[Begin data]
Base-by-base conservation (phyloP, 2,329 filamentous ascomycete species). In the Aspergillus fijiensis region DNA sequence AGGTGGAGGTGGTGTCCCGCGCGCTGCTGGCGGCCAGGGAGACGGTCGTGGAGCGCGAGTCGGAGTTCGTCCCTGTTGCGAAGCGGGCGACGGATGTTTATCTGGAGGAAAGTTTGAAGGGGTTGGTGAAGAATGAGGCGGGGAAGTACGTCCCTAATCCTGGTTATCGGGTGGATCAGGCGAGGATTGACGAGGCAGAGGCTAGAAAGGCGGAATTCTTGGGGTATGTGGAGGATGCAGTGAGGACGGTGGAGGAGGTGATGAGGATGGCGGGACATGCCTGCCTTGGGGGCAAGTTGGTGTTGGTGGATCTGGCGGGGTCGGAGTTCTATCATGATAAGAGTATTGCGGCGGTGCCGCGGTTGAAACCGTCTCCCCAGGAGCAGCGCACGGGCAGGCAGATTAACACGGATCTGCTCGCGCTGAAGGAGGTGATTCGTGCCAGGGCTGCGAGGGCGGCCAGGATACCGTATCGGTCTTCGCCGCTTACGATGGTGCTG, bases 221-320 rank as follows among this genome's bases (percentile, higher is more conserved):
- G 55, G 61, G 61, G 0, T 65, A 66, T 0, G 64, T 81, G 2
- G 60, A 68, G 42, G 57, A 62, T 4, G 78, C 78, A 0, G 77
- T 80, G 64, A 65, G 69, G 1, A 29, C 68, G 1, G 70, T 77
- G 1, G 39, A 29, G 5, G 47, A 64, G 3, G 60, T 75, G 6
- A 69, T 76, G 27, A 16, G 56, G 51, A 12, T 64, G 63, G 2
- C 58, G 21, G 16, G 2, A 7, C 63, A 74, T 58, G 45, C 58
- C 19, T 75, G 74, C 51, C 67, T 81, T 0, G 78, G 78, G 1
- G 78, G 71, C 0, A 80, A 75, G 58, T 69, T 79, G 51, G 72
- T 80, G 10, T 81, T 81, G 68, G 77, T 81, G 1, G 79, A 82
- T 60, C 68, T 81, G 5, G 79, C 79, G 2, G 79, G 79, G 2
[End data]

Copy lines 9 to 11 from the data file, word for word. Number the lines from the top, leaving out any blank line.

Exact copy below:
- G 78, G 71, C 0, A 80, A 75, G 58, T 69, T 79, G 51, G 72
- T 80, G 10, T 81, T 81, G 68, G 77, T 81, G 1, G 79, A 82
- T 60, C 68, T 81, G 5, G 79, C 79, G 2, G 79, G 79, G 2